Originally published June 11, 2018 in Bmoreart.com
“Throughout his career, Jack Whitten was a consummate innovator who explored and refined new techniques to visualize what he called “symbolic abstractions.” Rather than subscribe to traditional narrative painting formulas, or the idea that a painting must illustrate a particular idea, Whitten focused on the materiality of the paint and the process of making the artwork to construct meaning. Using a unique style of cutting small acrylic fragments from larger acrylic slabs into “tesserae” or tiles, Whitten created dense abstractions that function like mosaics and expand the contextualization of Black portraiture beyond representational figuration. Although he graduated from Cooper Union in 1964 and taught painting there from 1974-95, he did not gain significant fame until near the end of his life. Whitten recently passed away, at the age of 78 in January 2018.
Whitten’s contributions broaden the purpose and modalities of Abstract Expressionism, a field most notably recognized for its white male icons like Mark Rothko, Willem de Kooning, and Jackson Pollock. He and other classical Black abstractionists like Howardena Pindell, Ed Love, AfriCobra, Norman Lewis, Sam Gilliam, Mildred Thompson, and Alma Thomas queried the intersections of abstraction and Black identity. Despite the prolific accomplishments of those artists, very few of them are still alive to reap the benefits of the art world’s new-found appreciation for Black abstraction. Contemporary abstract artists like Julie Mehretu, Adam Pendleton, and Mark Bradford stand on the foundation laid by their contributions.” CONTINUE READING
Originally published May 31, 2018 in Bmoreart.com
“God specting womens to lay down and gurd up. Womens have to take boots on ‘deir chest and dress shoes, sneakers and cleats too. Women like carpet—all kinds of shoes gotta walk on womens.” – from Bootprints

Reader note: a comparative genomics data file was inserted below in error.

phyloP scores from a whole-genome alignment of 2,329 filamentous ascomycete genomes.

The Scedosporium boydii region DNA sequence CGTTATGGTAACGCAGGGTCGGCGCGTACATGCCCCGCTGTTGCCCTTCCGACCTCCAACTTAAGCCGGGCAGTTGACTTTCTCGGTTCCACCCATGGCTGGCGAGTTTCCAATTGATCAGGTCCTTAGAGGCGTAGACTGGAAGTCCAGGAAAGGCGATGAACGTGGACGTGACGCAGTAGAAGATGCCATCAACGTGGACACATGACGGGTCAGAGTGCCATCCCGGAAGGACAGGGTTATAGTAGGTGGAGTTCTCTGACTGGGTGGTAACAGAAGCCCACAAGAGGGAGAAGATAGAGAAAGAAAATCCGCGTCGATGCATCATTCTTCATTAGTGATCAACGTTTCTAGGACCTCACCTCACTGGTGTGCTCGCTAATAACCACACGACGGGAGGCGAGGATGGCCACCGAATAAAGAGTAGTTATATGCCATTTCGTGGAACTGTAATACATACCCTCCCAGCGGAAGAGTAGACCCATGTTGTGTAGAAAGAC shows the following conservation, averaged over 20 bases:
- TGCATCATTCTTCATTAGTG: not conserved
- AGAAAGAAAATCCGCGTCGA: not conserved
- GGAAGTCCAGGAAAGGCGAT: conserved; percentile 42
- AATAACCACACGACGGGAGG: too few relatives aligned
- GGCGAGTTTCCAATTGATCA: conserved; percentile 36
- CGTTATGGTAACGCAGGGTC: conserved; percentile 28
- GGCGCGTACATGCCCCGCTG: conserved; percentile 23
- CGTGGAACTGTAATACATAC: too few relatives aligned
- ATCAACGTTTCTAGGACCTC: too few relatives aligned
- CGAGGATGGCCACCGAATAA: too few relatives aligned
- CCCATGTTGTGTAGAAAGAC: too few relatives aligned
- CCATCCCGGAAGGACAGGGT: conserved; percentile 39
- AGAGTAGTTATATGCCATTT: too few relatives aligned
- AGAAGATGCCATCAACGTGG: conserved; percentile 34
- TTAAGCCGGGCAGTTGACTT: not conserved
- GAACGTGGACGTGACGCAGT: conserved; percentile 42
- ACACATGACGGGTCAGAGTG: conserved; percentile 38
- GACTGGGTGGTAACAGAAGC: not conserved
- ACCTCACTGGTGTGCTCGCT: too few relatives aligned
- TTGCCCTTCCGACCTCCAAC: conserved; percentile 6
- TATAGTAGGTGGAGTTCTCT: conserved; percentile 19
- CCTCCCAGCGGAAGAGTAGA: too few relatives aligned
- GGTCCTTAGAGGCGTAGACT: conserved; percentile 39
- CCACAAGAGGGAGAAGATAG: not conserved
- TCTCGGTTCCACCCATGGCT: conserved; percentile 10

Latonia Valencia’s dramatic play, Bootprints, is an unsettling but familiar narrative about death, family secrets, and the revelations of those who survive. Bootprints unpacks Black memory and the frustrations of younger generations who grapple with the histories, traditions, and secrets they have inherited. The perpetuity of Black mourning, Black grandmothers, labor, lace and wide-brimmed hats. Silk and sore backs from working as housemaids, Gmama’s hands, Sunday mornings, all these memories come into focus when Gmama dies. Her granddaughter Myeshia is left mourning her loss and remembering the impact of her grandmother on her life.
The play opens on Myeshia in conversation with her alternate personality Gingel as they determine what outfit to bury Gmama in. Gmama had a vast collection of colorful suits and each marked a significant event in the women’s lives; miscarriages, molestation, wealth, abandonment, love, failed marriages, poverty. As Myeshia/Gingel and Gmama’s apparition sort through the suits, they share their memories aloud as epic choreopoems. Like Ntzoke Shange’s timeless homage, For Colored Girls Who Have Considered Suicide When the Rainbow Is Enuf, Bootprints uses color, fashion and domestic interiors as cues for the emotional and psychological states of its protagonists. The play honors and humanizes narratives about southern Black women. CONTINUE READING